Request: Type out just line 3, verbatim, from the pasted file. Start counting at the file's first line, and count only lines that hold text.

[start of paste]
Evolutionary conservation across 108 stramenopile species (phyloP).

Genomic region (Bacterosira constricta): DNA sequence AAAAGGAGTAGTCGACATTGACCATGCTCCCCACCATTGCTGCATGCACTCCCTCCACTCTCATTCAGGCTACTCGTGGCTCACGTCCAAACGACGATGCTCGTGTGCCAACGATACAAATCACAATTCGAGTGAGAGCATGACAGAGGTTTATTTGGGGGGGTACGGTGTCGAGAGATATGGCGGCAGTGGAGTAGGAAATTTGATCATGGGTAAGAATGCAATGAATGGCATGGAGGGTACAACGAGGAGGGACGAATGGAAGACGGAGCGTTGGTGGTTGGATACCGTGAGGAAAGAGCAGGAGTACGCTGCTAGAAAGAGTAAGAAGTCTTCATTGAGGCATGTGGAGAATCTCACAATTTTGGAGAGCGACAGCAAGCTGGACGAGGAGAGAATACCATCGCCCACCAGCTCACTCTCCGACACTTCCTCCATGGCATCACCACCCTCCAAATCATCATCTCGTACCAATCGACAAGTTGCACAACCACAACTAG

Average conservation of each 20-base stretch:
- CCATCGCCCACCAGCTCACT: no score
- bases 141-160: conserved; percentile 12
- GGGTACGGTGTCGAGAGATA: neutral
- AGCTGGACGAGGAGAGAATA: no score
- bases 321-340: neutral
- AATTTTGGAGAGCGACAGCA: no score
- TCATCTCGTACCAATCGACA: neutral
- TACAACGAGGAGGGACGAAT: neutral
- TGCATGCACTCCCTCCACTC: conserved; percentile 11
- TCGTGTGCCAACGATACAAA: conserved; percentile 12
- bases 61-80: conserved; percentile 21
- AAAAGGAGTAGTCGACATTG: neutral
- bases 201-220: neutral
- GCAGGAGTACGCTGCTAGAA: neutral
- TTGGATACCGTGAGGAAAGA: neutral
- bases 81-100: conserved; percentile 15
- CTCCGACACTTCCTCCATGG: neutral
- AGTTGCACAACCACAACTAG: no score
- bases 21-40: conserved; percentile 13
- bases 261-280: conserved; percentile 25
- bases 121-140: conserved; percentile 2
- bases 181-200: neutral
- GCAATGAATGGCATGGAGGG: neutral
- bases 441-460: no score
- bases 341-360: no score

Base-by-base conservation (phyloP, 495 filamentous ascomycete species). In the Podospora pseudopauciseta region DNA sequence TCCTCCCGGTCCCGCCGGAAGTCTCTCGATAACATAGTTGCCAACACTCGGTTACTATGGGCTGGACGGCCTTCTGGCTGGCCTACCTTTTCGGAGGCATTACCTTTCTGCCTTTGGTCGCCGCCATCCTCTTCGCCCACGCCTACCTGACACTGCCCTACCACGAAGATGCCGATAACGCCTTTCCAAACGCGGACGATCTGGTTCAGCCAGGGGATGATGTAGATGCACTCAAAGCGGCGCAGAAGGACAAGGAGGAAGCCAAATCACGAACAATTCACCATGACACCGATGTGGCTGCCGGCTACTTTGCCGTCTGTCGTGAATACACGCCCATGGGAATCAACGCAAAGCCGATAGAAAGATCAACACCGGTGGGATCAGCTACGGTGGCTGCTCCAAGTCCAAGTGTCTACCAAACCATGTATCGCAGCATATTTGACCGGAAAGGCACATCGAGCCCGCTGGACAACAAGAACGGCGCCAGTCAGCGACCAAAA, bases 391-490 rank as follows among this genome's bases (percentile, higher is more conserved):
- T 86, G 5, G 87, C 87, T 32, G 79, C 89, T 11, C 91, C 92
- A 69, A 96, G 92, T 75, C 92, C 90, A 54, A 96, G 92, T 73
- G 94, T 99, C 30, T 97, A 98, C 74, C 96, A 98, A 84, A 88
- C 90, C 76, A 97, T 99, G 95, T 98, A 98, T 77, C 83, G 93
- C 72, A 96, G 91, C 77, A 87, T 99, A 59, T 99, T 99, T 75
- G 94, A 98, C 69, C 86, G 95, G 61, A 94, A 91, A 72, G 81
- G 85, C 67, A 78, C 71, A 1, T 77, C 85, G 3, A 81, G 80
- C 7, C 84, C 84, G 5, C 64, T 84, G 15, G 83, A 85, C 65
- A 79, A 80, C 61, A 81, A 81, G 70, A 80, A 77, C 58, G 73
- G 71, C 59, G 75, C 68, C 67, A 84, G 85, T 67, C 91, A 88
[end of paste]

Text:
Average conservation of each 20-base stretch: